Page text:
'The Guardian' resurrects same old story
It would be no difficult thing to heap criticism on "The Guardian," a movie all too familiar in plot and type. There is nothing new under the sun, and Hollywood will be the first to attest to that fact when it comes to screen writing. Move "An Officer and a Gentleman," which was Navy, to the U.S. Coast Guard and you have "The Guardian."
The template is instantly recognizable: crusty old Senior Chief (Kevin Costner) takes a group of cocky, green newbies (Ashton Kutcher, et. al), and through sheer will and determination whips them into fighting form. In the case of "The Guardian" the newbies are young men and women who want to become rescue swimmers &
those intrepid few who drop from helicopters into treacherous waters and situations, their only mission being to save lives. It is an elite group, trained not for combat but for emergency rescues.
Okay, you might say, been there, seen that. But first, this isn't a bad B movie. In fact, it's well acted and entertaining, with some genuinely tension-filled moments. And who would question that we should know about these brave men and women whose motto is "semper paratus" (always ready).
But there is another reason to watch "The Guardian," and that would be Kevin Costner. Here's an actor with a deep resume' who is at the top of his game. No one is better than Costner at playing a character such as Ben Randall &
a longtime rescue swimmer &
who is confronting his own mortality and finding his aching joints and disturbed sleep almost more than he can bear. Yet he is unwilling to bend as he confronts the end of something, the loss of those days doing what he loves to do above all else. Compounding his pain is the recent decision by his wife (Sela Ward) to leave him, having decided that his absence, his abiding preoccupation with rescuing others while ignoring her has come to an end.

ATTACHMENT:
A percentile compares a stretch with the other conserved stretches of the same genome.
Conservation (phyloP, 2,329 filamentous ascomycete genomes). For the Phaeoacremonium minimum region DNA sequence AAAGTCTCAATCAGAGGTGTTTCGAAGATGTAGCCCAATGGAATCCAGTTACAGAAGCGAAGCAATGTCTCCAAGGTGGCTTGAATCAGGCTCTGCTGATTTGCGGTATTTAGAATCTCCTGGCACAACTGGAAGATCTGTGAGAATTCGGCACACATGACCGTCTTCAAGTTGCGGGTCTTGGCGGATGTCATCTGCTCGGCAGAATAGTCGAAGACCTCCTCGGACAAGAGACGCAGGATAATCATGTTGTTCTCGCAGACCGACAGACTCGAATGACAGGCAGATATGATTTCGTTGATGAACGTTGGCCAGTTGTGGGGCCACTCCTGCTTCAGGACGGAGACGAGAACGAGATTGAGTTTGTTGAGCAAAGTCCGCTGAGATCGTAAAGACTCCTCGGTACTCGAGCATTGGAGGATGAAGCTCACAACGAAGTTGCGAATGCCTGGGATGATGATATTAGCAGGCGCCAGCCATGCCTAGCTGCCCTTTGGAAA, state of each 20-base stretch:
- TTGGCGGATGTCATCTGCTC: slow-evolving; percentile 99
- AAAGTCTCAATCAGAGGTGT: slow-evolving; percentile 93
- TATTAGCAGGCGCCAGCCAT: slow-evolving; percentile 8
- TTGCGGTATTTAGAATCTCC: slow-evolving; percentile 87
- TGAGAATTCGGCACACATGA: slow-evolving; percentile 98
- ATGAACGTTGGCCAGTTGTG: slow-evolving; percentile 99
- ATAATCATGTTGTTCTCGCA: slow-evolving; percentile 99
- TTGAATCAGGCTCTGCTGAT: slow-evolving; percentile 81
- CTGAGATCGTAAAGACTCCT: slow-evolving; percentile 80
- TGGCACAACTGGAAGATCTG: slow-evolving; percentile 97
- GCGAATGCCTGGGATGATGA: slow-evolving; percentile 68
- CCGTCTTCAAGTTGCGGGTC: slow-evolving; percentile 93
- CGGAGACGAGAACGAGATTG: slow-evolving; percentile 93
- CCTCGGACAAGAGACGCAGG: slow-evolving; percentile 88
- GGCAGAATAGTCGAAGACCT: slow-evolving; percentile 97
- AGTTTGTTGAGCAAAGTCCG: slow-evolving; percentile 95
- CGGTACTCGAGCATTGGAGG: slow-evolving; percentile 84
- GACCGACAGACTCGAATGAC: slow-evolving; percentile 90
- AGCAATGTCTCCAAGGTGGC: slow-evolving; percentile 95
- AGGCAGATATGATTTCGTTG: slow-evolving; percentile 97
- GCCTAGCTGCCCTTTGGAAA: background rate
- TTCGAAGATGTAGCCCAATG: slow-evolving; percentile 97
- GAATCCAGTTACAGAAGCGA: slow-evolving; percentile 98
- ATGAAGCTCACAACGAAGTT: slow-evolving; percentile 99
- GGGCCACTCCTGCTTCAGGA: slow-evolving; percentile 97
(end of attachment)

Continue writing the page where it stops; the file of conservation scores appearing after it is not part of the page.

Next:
There is a great deal of truth in this character, and Costner conveys with understated strength the precipice on which Randall feels he is standing. To grow old is to incrementally face loss: the loss of youth, of a certain physical vitality and ability. It means coming to terms with the loss of time, acknowledging that there are far fewer years ahead than are behind. And there's regret, regret for opportunities not seized, for mistakes made that can't be put right. This is no small thing. Watching Costner take the full measure of Ben Randall is moving to watch.
There is also an exceptional scene where Costner is sitting in a bar late at night nursing a cup of coffee, served by the bar's owner, portrayed by Bonnie Bramlett. Outside the world is silent, the bar long ago closed. She begins to speak about what it has meant to her to have lived a full life while acknowledging that it is all coming to an end. Not that day or that year, but the halcyon years are now memories. It's a wonderful monologue, beautifully written and delivered, and Costner generously sits back and quietly listens as this amazing woman, singer and self-reliant barkeep, Bramlett herself, makes the moment her own. Just watching these two interact is worth the price of admission.
Costner has entertained us for years. Who can forget "The Untouchables" or "Dances With Wolves;" "No Way Out" and "Robin Hood: Prince of Thieves." And then there's "Open Range" with Robert Duvall. Likely one the best westerns to come along in several decades, and, like "The Guardian," about two aging wranglers who know that the life they've lived, herding cattle across vast stretches of open range is coming to a close. Fences are being erected; towns are encroaching. Times have changed and they haven't. It's just superb storytelling, all of it.
Of course, "The Guardian" isn't "Open Range," or "The Untouchables." And it doesn't approach being epic as did "Wolves." But it does have its moments.